[A2. recto] To the Worshipfull William Harlakenden of Earls Coln Esquire, Justice of the Peace in the County of Essex.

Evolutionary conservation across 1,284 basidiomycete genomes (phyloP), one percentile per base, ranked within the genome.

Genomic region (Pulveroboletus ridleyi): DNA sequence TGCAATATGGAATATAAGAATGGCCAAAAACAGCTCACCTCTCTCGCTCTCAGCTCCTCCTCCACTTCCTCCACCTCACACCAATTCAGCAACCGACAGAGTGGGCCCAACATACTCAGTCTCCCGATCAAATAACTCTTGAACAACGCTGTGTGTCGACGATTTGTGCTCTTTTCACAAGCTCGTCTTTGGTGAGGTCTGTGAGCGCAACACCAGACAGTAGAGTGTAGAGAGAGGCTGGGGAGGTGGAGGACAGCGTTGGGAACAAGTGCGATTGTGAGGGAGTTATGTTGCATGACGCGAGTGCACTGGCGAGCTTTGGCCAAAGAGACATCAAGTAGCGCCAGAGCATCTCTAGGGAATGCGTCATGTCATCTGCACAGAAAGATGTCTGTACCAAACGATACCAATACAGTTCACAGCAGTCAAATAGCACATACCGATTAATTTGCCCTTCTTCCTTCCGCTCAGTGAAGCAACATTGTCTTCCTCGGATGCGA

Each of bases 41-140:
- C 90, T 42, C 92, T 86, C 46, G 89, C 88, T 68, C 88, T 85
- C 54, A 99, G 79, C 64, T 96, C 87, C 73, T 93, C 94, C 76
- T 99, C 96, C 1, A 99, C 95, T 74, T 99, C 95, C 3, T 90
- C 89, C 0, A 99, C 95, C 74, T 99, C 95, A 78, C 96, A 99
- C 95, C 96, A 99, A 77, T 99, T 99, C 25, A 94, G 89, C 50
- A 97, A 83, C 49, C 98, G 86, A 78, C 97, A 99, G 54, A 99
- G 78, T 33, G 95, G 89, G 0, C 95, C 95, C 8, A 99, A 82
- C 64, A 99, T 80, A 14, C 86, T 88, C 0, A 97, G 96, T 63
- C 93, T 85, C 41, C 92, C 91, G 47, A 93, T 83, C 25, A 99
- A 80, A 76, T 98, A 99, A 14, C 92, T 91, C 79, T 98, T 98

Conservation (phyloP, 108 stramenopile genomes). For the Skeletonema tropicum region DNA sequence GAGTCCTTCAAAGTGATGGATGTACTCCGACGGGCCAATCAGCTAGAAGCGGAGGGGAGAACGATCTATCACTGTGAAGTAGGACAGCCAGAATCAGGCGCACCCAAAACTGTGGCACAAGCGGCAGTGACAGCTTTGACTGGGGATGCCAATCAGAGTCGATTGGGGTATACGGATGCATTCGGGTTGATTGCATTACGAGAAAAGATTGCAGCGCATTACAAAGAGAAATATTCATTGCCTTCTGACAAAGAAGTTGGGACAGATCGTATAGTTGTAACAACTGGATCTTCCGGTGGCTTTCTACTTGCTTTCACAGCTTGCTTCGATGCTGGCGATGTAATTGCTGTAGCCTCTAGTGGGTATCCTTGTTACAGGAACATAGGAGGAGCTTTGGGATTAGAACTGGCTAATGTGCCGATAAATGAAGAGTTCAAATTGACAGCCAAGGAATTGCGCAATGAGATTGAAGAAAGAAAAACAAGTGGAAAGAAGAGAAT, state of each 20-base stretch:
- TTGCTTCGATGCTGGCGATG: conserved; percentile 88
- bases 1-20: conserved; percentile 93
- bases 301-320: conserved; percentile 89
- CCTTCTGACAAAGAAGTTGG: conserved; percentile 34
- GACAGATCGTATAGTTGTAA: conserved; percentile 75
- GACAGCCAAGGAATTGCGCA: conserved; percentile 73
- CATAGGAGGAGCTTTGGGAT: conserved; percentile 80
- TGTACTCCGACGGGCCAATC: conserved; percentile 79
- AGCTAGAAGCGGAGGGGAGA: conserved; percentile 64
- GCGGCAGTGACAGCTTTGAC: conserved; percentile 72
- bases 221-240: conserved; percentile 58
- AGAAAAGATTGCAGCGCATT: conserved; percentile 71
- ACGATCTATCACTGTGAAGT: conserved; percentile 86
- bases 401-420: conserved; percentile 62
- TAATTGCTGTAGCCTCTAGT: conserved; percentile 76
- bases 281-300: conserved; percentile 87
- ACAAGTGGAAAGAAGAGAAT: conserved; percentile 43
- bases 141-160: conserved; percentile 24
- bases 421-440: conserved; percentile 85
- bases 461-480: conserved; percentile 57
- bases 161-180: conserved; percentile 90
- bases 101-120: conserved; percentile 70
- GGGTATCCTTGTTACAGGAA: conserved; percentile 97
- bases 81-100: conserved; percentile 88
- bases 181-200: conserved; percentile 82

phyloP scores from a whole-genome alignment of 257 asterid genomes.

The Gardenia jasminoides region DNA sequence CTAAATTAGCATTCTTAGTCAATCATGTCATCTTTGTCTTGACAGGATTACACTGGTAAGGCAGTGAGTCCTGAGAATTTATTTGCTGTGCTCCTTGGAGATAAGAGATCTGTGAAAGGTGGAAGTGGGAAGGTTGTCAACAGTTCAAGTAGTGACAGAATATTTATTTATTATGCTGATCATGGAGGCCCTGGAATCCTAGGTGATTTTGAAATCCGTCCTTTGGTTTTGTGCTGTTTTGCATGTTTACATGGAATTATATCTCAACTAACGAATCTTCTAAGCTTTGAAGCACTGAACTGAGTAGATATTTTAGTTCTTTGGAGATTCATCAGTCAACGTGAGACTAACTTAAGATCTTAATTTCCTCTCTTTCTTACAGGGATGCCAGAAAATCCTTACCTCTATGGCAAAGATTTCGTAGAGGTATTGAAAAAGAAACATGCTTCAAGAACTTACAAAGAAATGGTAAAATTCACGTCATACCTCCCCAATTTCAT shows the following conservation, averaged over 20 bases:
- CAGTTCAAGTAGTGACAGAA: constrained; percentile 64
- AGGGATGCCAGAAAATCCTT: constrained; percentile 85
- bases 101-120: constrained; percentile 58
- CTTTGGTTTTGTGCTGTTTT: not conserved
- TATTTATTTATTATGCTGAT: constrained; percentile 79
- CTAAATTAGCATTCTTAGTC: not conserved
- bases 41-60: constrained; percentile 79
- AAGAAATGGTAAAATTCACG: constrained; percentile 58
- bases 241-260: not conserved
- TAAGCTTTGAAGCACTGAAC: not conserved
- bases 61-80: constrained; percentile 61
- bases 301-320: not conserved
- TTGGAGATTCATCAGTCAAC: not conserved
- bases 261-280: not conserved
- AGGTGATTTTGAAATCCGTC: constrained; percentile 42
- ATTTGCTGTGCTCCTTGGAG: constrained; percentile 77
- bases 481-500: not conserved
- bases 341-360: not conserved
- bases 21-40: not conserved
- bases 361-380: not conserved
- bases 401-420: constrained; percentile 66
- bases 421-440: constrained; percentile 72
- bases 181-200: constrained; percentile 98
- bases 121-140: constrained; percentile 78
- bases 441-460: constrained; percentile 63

God giveth counsel that Friends should shew pity to their afflicted Friends, especially when the hand of the Almighty toucheth them: this act of God shooting his Arrows in to your bed and bosome, and wounding to death your dearest outward enjoyment, was not a touch but Stroke, that pierceth deep into the hearts of your Friends, and [A2. verso] must therefore needs Strike thorow the bowels of your self, Seeing the Stroke was on her who was so much your self; Affection to you lest any denial of mine, or reluctancy of my spirit against yours might adde to your sorrow, bowed my heart unto this compliance with your desires, that these troubled, Sorrowful Meditations, and yet also comfortable, drawn out in this Funeral-dress, should passe from my private Closet, into the open viewing world; and seeing they must take their leave of me, I send them to you, accompanied with Prayer, that they might be a Handkerchief of Gods sending to wipe away those remaining tears that still are dropping from your eyes, and not so onely, but as a Token, a comforting Token to take Sorrow from your heart, and leave the comforts of the Text therein to Solace, refresh and Warm the Same: But if your thoughts should be hereby to keep her in your eye, and preserve her Memory, you will but injure yourself, for God would have us forget [A3 recto] the dead, and her much more; here is no Statua to the life, this is no Pillar reared for her Memory, this is but a shadow of her beauties, and Scarce so like herself, as the dead dust to her living perfections; her Mansion is not now in Tabernacles of flesh, she is with the living God: She is present with Jesus, gathered to Jesus, ripened in faith by many Afflictions, Spiritual combats, and experienced inward consolations, and now like a rick of corn brought in, in her due season, there she sleepeth, which was a word much in her dying lips, often saying, I shall sleep with Jesus. Sir, When I weigh your losse in the balance of my own reason, and view your Christian department under it, I bless and bowe my knees in thankfulness to the Father of Spirits, and the God of all consolations, who hath made you so lively an example of the Truth preached, and made you a real evidence, that there is bottom enough in this truth of God to chear the afflicted creatures heart; neither doth your present temper of spirit [A3 verso] in its quietness and peace, flow from any other root, I had almost said it cannot, for all that know your lose, know God took from you a good wife, in finding whom you found favour from God, one that was an Help, and a meet Help, answering the primitive end of a womans creation; and all that knew you together, know that she was to you, not the desire of your eyes only, but also, on whom the fulness of natural affection and delight reposed itself; and what is or can no be left to remove your heart. and cause quietness to bud forth, but the strength of his Grace and Truth, who doth, and will enable his to whatsoever he calleth them unto? And however many others may please themselves with these Notions; and flatter themselves in their own state, and their dead; yet as her life and death was an evidence she was a real Saint, so do I hope he that hath begun his own good work in you, will both continue and perfect the same, that you may have your share in these comforts, and this truth be a reality unto you.